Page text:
Epistemic Virtues?

In this essay I explore how I conceptualise of how to go about knowing, and the strange interactions between attempts to gain knowledge and their impacts on ourselves and others. I frame this in term of epistemic virtues, since these are a helpful frame to designate something that is desirable.

Inter-community communication

I’ve mentioned this quote before:

“Ok, my question might’ve been easy to misunderstand. My point was that it seems to me that you’re not familiar with the general culture in which MacIntyre writes, and so you don’t even get what he’s saying and what narratives he’s responding to. It’s like reading Nietzsche when you don’t know what Christianity is.

So your confusions aren’t about what MacIntyre is in fact saying (some of which I think has merit, some doesn’t), but it just fails to connect at all.

And while I overall like MacIntyre, I’m not enough of a fan to try to bridge that gap for him, and unless I did this full-time for a year or so, I don’t think I could come up with something better than “well, read these dozens of old books that might not seem relevant to you now, and some of which are bad but you won’t understand the later reactions otherwise, and also learn these languages because you can’t translate this stuff”. Which is a horrible answer.

Worse, it doesn’t even tell you why you should care to begin with. I think part of that is that, besides the meta-point that MacIntyre makes about narratives in general, it seems to me that the concrete construction and discourse he uses is deeply *European* and unless you are reasonably familiar with that, it will seem like one theologian advocating Calvinism instead of Lutherism when you’re Shinto and wonder why you should care about Jesus at all. (This is a general problem for non-continental readings of continental philosophy, I think – it’s deeply rooted in European drama.One reason Aristotle is so attractive is that all European drama theory derives from him and even someone as clever as Brecht couldn’t break it, so he’s an obvious attractor. I, and I suspect many continentals, came to philosophy essentially through drama, and that makes communication with outsiders difficult. Not enough shared language and sometimes very different goals.)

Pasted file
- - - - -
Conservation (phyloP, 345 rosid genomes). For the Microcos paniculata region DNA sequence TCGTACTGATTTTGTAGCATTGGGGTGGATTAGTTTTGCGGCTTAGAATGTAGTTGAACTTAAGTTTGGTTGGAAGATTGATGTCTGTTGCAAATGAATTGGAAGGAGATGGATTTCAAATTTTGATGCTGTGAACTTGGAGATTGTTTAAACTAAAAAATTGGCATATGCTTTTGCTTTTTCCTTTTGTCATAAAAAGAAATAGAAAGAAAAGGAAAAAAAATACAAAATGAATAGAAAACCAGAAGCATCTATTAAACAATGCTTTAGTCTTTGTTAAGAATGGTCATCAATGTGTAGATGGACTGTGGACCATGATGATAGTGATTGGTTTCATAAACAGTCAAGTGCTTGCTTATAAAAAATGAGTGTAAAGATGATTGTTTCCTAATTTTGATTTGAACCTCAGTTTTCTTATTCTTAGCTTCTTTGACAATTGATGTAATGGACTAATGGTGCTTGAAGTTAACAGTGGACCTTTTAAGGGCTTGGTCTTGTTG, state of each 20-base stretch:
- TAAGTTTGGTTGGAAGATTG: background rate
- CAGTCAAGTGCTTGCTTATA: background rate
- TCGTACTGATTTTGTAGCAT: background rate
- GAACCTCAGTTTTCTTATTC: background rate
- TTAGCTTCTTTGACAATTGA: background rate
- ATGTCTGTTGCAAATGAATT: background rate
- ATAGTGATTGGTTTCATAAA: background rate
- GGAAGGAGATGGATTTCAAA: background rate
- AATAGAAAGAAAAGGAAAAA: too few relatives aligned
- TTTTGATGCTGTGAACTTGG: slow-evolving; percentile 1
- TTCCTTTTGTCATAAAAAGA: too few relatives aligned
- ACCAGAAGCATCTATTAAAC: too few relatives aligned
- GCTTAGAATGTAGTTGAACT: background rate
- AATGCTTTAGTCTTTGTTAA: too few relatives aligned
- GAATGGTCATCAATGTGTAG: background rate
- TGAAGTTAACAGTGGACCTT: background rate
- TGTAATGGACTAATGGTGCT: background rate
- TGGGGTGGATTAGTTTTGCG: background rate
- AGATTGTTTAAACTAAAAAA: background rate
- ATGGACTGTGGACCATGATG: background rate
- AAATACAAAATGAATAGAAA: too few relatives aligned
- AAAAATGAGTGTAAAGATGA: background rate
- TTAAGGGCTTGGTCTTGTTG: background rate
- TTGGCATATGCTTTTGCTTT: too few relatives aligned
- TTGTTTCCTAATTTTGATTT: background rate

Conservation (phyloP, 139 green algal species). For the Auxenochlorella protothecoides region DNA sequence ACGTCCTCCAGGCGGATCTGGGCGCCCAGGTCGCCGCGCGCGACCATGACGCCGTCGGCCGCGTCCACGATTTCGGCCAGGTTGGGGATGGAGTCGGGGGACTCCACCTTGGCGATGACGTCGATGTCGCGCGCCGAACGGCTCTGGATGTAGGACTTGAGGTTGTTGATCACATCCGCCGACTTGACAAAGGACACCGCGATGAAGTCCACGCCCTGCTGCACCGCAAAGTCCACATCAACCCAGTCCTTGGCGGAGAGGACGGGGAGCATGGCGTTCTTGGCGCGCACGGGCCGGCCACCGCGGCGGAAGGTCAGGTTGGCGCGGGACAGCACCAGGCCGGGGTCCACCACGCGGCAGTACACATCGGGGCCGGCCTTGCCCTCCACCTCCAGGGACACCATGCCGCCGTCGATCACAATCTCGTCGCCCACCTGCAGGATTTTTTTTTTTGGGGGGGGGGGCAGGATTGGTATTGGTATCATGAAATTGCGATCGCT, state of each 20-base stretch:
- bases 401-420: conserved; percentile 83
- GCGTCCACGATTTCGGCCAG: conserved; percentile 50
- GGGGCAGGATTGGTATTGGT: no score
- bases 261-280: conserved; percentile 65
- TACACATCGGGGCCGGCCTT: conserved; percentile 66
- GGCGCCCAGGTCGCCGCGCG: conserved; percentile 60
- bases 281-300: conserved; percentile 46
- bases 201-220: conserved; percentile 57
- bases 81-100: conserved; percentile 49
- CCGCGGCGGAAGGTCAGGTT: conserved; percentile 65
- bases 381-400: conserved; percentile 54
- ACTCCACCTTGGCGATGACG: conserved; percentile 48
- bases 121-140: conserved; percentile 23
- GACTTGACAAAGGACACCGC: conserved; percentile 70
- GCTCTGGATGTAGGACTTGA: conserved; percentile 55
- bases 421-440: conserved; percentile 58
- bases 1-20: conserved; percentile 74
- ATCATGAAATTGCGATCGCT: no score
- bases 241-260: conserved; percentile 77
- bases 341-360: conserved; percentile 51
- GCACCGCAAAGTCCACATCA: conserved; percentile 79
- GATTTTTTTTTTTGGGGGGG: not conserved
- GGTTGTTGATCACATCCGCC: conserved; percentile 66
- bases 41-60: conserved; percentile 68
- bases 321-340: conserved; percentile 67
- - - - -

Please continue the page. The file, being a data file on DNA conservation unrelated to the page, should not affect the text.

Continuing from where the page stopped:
So I’ll save that goodwill for some later (and more fruitful) topic, if you don’t mind.

As to MacIntyre’s meta-point of “use the community-negotiated tools and narratives you already have” instead of “look for elegant theories no one actually uses anyway”, well, I *wanted* to write a different explanation of that, but then Vladimir did it already in his comment below, and I couldn’t do a *better* job right now, but he still failed, so…”

I love it all the way to hell and want to talk more about it.

Another way in which I love it is because it’s about the principle of charity and epistemic humility.


Epistemic arrogance

It seems that the main way that the educated people I know form opinions, when in doubt, is to do a literature search, discover the existing positions, read them up, and decide for one or another. What the actual hell?

This behaviour entails that these people alief something like this “My reasoning methods are such that I can go into a field, understand the positions held by experts, understand their disagreements, and how to resolve them, and execute this solution. Also, I can do it, in the fraction of the time it took the experts.” (Since they’ve been going back and forth about this for years.)